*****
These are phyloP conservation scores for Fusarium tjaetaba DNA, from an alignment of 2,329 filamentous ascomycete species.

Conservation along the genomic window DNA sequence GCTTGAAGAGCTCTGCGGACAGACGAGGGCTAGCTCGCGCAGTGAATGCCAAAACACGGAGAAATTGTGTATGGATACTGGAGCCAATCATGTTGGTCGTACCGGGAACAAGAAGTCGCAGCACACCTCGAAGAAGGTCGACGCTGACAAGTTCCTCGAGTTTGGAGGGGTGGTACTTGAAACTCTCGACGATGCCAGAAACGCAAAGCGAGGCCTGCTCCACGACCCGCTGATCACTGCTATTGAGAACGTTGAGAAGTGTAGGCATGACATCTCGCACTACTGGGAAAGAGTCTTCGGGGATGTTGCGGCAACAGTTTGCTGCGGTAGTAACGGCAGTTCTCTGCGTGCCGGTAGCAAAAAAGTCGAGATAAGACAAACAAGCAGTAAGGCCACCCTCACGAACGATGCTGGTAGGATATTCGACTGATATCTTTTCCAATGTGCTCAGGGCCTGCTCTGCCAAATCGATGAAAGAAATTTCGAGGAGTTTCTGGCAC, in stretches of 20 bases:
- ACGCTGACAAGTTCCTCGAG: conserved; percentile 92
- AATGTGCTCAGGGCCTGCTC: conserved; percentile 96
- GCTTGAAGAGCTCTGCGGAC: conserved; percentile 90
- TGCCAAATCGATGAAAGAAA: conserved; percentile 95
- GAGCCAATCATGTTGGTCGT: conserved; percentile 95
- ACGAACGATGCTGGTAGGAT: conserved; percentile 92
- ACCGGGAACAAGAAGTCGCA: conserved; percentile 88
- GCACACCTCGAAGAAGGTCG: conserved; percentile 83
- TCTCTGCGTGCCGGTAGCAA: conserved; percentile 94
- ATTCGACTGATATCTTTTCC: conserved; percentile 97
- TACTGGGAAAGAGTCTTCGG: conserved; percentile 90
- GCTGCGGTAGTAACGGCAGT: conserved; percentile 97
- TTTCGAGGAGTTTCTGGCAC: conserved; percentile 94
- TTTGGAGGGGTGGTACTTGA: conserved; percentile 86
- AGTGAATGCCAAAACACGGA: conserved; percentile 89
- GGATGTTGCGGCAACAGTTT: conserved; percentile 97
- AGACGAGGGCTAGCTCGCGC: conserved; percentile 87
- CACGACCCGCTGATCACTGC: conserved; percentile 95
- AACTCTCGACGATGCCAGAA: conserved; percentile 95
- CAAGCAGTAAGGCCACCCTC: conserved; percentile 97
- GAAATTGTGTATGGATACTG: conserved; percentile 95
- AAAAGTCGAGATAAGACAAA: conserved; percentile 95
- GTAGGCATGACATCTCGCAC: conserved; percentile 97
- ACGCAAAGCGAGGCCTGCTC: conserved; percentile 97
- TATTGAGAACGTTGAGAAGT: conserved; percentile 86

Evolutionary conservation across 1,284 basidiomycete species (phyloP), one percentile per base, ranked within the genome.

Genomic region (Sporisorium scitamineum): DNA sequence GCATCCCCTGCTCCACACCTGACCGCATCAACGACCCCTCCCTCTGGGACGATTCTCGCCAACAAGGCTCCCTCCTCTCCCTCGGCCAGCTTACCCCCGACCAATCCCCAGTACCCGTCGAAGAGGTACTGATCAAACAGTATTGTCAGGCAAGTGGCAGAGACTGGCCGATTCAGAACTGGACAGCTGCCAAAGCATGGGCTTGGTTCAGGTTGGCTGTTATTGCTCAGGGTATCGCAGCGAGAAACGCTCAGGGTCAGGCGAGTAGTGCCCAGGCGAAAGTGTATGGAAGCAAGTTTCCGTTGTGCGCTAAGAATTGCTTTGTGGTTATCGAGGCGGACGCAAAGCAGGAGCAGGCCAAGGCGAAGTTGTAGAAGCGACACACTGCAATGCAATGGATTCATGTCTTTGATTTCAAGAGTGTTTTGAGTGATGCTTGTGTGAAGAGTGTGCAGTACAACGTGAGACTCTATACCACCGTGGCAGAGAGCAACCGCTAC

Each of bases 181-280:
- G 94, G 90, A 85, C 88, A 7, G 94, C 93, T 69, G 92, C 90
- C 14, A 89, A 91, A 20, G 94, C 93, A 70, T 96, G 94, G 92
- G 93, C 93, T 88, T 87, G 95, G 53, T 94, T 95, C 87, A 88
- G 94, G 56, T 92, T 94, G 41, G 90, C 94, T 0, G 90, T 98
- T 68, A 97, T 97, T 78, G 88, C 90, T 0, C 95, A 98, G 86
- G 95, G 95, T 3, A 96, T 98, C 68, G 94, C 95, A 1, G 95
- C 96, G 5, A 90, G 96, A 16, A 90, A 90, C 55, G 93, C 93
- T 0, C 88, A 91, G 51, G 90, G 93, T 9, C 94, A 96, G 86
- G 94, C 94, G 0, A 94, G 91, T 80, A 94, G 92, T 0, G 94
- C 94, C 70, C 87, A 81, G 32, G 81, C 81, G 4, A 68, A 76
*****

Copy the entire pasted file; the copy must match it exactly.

These are phyloP conservation scores for Fusarium tjaetaba DNA, from an alignment of 2,329 filamentous ascomycete species.

Conservation along the genomic window DNA sequence GCTTGAAGAGCTCTGCGGACAGACGAGGGCTAGCTCGCGCAGTGAATGCCAAAACACGGAGAAATTGTGTATGGATACTGGAGCCAATCATGTTGGTCGTACCGGGAACAAGAAGTCGCAGCACACCTCGAAGAAGGTCGACGCTGACAAGTTCCTCGAGTTTGGAGGGGTGGTACTTGAAACTCTCGACGATGCCAGAAACGCAAAGCGAGGCCTGCTCCACGACCCGCTGATCACTGCTATTGAGAACGTTGAGAAGTGTAGGCATGACATCTCGCACTACTGGGAAAGAGTCTTCGGGGATGTTGCGGCAACAGTTTGCTGCGGTAGTAACGGCAGTTCTCTGCGTGCCGGTAGCAAAAAAGTCGAGATAAGACAAACAAGCAGTAAGGCCACCCTCACGAACGATGCTGGTAGGATATTCGACTGATATCTTTTCCAATGTGCTCAGGGCCTGCTCTGCCAAATCGATGAAAGAAATTTCGAGGAGTTTCTGGCAC, in stretches of 20 bases:
- ACGCTGACAAGTTCCTCGAG: conserved; percentile 92
- AATGTGCTCAGGGCCTGCTC: conserved; percentile 96
- GCTTGAAGAGCTCTGCGGAC: conserved; percentile 90
- TGCCAAATCGATGAAAGAAA: conserved; percentile 95
- GAGCCAATCATGTTGGTCGT: conserved; percentile 95
- ACGAACGATGCTGGTAGGAT: conserved; percentile 92
- ACCGGGAACAAGAAGTCGCA: conserved; percentile 88
- GCACACCTCGAAGAAGGTCG: conserved; percentile 83
- TCTCTGCGTGCCGGTAGCAA: conserved; percentile 94
- ATTCGACTGATATCTTTTCC: conserved; percentile 97
- TACTGGGAAAGAGTCTTCGG: conserved; percentile 90
- GCTGCGGTAGTAACGGCAGT: conserved; percentile 97
- TTTCGAGGAGTTTCTGGCAC: conserved; percentile 94
- TTTGGAGGGGTGGTACTTGA: conserved; percentile 86
- AGTGAATGCCAAAACACGGA: conserved; percentile 89
- GGATGTTGCGGCAACAGTTT: conserved; percentile 97
- AGACGAGGGCTAGCTCGCGC: conserved; percentile 87
- CACGACCCGCTGATCACTGC: conserved; percentile 95
- AACTCTCGACGATGCCAGAA: conserved; percentile 95
- CAAGCAGTAAGGCCACCCTC: conserved; percentile 97
- GAAATTGTGTATGGATACTG: conserved; percentile 95
- AAAAGTCGAGATAAGACAAA: conserved; percentile 95
- GTAGGCATGACATCTCGCAC: conserved; percentile 97
- ACGCAAAGCGAGGCCTGCTC: conserved; percentile 97
- TATTGAGAACGTTGAGAAGT: conserved; percentile 86

Evolutionary conservation across 1,284 basidiomycete species (phyloP), one percentile per base, ranked within the genome.

Genomic region (Sporisorium scitamineum): DNA sequence GCATCCCCTGCTCCACACCTGACCGCATCAACGACCCCTCCCTCTGGGACGATTCTCGCCAACAAGGCTCCCTCCTCTCCCTCGGCCAGCTTACCCCCGACCAATCCCCAGTACCCGTCGAAGAGGTACTGATCAAACAGTATTGTCAGGCAAGTGGCAGAGACTGGCCGATTCAGAACTGGACAGCTGCCAAAGCATGGGCTTGGTTCAGGTTGGCTGTTATTGCTCAGGGTATCGCAGCGAGAAACGCTCAGGGTCAGGCGAGTAGTGCCCAGGCGAAAGTGTATGGAAGCAAGTTTCCGTTGTGCGCTAAGAATTGCTTTGTGGTTATCGAGGCGGACGCAAAGCAGGAGCAGGCCAAGGCGAAGTTGTAGAAGCGACACACTGCAATGCAATGGATTCATGTCTTTGATTTCAAGAGTGTTTTGAGTGATGCTTGTGTGAAGAGTGTGCAGTACAACGTGAGACTCTATACCACCGTGGCAGAGAGCAACCGCTAC

Each of bases 181-280:
- G 94, G 90, A 85, C 88, A 7, G 94, C 93, T 69, G 92, C 90
- C 14, A 89, A 91, A 20, G 94, C 93, A 70, T 96, G 94, G 92
- G 93, C 93, T 88, T 87, G 95, G 53, T 94, T 95, C 87, A 88
- G 94, G 56, T 92, T 94, G 41, G 90, C 94, T 0, G 90, T 98
- T 68, A 97, T 97, T 78, G 88, C 90, T 0, C 95, A 98, G 86
- G 95, G 95, T 3, A 96, T 98, C 68, G 94, C 95, A 1, G 95
- C 96, G 5, A 90, G 96, A 16, A 90, A 90, C 55, G 93, C 93
- T 0, C 88, A 91, G 51, G 90, G 93, T 9, C 94, A 96, G 86
- G 94, C 94, G 0, A 94, G 91, T 80, A 94, G 92, T 0, G 94
- C 94, C 70, C 87, A 81, G 32, G 81, C 81, G 4, A 68, A 76